Odds and Ends 13

On June 4, 2017 · Comments Off on Odds and Ends 13

Twelve Mile Circle occasionally features topics that don’t warrant an entire article. I collect these items in a spreadsheet and present them all together every once in awhile. However I hadn’t done one of those in awhile and the topics began to pile-up on my list. Odds and Ends 12 appeared all the way back in March 2016! That surprised me a little. I needed to do some spring cleaning so I hopped to it.


An Island Apart


Malabo
Malabo. Photo by Embassy of Equatorial Guinea on Flickr (cc)

The small African nation of Equatorial Guinea featured an odd geographic arrangement. Most of the nation occupied a rectangle of land bordering the western continental coastline. As well, it included an island quite a bit removed towards the northwest, directly off of the coast of Cameroon. Yet, Equatorial Guinea placed its capital on that island and not on the mainland. The island went by the name of Bioko and the city Malabo (map).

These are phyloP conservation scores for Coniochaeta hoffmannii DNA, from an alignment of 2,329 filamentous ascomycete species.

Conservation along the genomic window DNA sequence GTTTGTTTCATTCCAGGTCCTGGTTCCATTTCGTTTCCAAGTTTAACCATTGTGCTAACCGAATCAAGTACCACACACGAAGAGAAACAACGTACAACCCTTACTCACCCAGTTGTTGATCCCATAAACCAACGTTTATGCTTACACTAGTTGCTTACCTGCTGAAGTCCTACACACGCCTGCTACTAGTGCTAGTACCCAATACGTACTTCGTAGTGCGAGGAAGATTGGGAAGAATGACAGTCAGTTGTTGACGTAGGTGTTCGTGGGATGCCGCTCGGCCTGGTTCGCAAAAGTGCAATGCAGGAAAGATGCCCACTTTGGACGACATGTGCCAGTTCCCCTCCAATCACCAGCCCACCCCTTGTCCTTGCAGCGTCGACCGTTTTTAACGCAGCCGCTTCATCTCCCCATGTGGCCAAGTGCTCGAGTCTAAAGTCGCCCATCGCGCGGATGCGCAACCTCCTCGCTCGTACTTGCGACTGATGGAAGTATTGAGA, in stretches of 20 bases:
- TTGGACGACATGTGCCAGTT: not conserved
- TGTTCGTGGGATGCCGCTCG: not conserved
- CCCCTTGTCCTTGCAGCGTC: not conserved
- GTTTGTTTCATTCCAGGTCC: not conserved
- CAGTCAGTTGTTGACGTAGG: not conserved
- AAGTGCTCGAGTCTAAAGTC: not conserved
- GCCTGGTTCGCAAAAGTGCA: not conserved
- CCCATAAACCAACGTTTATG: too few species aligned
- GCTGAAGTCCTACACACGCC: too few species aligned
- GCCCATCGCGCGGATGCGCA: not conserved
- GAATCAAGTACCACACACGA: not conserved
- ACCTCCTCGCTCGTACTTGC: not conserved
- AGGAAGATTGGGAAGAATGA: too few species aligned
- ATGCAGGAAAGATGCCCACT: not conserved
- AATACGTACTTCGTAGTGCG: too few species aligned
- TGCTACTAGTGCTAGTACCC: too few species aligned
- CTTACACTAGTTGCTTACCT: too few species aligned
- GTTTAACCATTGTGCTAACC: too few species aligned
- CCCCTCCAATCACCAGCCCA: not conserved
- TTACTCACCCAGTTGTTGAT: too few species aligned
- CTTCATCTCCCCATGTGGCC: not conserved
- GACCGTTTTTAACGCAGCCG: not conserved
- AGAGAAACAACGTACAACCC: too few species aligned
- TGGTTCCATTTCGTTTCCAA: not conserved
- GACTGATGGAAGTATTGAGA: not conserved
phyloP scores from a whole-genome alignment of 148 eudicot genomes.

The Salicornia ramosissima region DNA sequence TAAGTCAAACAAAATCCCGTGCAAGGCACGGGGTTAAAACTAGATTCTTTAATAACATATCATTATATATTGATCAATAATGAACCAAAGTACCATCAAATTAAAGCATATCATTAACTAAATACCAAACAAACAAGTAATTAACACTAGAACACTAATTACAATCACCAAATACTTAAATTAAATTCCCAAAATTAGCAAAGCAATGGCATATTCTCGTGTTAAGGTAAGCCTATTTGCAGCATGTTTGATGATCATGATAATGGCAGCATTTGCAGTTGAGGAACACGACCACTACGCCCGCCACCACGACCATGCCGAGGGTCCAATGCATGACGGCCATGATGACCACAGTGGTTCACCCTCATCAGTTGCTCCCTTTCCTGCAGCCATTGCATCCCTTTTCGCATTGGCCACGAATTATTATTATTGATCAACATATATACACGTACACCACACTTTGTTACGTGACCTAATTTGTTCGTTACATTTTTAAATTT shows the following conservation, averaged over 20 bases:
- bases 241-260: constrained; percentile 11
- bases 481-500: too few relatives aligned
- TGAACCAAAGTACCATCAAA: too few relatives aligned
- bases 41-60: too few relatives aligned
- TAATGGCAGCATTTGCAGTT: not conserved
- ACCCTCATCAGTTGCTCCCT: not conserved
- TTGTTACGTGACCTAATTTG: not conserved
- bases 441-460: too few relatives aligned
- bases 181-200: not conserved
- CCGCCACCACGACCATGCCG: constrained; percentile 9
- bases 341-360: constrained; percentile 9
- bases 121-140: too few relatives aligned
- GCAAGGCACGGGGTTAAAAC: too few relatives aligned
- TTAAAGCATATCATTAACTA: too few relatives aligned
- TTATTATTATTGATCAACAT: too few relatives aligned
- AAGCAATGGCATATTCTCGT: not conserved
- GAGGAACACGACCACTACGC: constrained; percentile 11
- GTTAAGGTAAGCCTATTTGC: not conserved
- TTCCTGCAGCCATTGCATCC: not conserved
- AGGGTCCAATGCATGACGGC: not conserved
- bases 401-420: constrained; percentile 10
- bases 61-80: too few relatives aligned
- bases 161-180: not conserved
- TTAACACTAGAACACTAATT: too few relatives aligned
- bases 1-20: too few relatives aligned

That arrangement existed as a relic of colonialism. Europeans first encountered this corner of Africa when Portuguese navigator Fernão do Pó landed on Bioko in 1472. That effort didn’t stick so Portugal traded the island to Spain in 1777. Spain didn’t do much with it either so the British came along and squatted on it in the 1820’s when they found nobody from Spain occupying it. Spain got around to reasserting sovereignty in 1844 and the island remained in Spanish control until Equatorial Guinea gained its independence in 1968. Malabo became the capital by default because it was the oldest and most developed city in the new nation.